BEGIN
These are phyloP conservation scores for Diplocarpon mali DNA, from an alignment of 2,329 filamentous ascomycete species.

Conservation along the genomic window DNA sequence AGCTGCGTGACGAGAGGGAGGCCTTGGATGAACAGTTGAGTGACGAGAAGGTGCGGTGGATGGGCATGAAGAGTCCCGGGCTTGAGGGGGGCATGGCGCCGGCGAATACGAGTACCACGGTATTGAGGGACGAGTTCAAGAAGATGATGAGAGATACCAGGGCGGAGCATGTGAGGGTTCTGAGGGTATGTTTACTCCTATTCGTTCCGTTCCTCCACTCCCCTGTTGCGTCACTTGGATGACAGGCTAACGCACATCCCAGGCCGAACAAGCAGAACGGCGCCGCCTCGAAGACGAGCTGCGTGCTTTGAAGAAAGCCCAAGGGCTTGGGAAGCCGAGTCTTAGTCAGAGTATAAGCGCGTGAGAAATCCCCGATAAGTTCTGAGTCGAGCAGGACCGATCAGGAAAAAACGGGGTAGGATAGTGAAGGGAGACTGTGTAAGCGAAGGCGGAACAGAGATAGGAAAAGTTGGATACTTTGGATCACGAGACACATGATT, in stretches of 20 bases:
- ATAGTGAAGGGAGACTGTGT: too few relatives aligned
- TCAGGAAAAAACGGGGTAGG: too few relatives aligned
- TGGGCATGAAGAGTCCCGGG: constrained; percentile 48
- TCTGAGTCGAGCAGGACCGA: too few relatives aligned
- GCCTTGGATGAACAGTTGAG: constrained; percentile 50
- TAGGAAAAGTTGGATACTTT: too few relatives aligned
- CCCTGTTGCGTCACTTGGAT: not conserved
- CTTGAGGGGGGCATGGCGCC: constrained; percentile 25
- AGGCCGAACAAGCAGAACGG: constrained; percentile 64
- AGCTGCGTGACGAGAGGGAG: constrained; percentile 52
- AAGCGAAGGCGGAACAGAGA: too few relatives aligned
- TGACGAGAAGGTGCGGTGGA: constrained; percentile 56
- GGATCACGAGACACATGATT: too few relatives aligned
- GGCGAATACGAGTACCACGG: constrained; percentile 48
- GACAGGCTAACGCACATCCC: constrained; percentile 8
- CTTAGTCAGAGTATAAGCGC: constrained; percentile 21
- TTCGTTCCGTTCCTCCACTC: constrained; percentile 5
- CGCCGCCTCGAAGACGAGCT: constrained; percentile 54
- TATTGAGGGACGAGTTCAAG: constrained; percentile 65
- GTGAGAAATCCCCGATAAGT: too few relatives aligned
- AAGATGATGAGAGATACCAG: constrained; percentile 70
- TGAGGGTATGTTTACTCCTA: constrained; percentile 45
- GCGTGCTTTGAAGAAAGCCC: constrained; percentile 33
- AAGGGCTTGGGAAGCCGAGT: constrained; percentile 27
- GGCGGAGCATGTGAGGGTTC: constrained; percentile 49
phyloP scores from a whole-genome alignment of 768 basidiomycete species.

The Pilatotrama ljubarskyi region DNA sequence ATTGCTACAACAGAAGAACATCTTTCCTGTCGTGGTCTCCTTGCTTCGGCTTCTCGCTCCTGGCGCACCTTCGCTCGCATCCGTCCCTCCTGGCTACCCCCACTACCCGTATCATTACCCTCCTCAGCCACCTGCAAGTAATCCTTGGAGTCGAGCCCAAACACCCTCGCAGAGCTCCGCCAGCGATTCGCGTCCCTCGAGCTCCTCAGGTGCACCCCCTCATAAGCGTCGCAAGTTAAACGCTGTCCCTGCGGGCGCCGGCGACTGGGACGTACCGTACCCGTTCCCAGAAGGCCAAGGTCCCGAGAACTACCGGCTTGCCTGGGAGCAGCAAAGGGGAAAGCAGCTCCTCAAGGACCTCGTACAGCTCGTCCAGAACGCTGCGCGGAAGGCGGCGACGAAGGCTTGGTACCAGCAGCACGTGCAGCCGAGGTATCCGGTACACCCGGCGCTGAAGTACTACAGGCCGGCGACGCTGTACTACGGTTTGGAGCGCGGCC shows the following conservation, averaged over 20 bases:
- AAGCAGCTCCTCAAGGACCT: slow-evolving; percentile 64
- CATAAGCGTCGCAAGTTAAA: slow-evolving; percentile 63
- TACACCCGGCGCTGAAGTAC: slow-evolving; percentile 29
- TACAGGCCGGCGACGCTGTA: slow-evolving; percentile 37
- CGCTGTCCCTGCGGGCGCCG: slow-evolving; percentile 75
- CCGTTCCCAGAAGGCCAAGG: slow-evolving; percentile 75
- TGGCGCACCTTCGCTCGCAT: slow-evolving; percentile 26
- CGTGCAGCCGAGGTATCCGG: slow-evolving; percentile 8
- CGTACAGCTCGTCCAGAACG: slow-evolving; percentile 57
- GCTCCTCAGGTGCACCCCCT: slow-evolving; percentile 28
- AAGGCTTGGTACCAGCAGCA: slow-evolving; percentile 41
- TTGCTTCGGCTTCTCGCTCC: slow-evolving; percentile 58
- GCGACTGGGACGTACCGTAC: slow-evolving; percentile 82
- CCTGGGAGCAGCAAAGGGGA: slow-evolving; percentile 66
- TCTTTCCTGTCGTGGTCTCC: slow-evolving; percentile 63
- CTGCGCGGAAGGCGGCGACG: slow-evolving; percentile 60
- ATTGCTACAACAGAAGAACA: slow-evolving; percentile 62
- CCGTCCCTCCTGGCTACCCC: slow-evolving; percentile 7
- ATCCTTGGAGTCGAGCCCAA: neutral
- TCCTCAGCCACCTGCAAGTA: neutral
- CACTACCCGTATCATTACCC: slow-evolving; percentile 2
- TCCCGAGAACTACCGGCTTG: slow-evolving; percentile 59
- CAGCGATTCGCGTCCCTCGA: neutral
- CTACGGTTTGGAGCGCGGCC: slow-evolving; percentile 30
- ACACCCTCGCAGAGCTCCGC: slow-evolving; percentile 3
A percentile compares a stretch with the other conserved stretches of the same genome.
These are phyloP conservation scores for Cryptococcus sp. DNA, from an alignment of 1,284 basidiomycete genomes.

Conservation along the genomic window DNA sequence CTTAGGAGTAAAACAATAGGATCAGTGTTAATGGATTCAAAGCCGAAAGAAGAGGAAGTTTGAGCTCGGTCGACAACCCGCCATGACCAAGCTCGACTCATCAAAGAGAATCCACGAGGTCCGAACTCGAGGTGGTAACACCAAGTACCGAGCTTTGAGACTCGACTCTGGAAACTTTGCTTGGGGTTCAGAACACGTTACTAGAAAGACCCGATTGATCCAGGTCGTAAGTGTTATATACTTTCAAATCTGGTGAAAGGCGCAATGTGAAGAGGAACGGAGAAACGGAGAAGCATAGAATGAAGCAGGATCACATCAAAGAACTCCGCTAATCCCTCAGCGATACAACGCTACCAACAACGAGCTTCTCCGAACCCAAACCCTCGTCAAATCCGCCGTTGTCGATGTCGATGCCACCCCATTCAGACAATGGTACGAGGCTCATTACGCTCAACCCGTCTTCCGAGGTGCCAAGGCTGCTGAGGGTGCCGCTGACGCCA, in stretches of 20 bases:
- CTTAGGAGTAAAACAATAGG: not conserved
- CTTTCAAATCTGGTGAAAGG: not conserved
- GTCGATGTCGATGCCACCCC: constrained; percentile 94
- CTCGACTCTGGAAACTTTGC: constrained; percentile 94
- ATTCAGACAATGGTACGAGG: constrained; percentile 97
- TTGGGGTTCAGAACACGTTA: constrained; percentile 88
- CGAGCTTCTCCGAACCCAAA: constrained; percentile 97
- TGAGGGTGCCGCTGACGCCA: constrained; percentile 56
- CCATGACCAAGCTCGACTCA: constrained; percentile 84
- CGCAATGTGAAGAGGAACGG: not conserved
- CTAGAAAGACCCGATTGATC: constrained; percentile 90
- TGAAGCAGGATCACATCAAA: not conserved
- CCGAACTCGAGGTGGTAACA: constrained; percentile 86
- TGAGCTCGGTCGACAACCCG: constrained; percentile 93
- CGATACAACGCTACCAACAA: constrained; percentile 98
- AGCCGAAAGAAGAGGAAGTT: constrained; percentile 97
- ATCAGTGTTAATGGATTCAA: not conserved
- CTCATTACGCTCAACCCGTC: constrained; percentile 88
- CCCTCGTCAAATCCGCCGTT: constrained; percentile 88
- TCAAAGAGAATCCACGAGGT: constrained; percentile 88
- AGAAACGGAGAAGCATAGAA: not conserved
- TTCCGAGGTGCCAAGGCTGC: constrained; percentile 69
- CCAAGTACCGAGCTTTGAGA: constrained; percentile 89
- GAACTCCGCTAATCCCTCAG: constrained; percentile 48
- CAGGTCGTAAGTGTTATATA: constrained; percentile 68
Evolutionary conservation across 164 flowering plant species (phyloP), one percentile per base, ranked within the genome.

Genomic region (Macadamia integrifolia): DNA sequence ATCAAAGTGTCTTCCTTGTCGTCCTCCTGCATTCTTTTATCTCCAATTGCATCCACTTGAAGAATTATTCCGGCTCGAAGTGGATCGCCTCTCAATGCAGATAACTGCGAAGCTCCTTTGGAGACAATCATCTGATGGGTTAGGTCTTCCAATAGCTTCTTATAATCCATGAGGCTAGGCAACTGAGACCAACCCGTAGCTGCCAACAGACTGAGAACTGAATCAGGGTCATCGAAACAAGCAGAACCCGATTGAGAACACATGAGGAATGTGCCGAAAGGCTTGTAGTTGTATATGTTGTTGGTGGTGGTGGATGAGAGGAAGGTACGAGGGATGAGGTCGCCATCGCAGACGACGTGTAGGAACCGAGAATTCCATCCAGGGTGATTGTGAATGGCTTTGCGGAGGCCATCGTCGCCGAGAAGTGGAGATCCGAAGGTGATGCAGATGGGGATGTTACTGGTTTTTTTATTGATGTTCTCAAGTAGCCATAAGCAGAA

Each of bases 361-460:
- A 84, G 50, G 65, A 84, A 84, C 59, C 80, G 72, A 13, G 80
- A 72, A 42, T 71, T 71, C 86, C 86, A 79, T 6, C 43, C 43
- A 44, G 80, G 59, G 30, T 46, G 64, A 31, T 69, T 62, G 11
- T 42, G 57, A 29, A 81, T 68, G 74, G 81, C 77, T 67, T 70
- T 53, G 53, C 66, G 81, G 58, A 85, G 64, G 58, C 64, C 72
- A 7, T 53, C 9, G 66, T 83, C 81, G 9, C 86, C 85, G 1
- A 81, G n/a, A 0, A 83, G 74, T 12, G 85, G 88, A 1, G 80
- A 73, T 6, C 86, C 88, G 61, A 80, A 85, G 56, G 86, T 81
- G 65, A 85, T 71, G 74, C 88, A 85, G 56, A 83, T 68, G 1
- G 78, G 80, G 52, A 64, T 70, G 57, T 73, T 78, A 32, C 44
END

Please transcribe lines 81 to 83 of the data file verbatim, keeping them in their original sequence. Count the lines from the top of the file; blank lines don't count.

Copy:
- GAACTCCGCTAATCCCTCAG: constrained; percentile 48
- CAGGTCGTAAGTGTTATATA: constrained; percentile 68
Evolutionary conservation across 164 flowering plant species (phyloP), one percentile per base, ranked within the genome.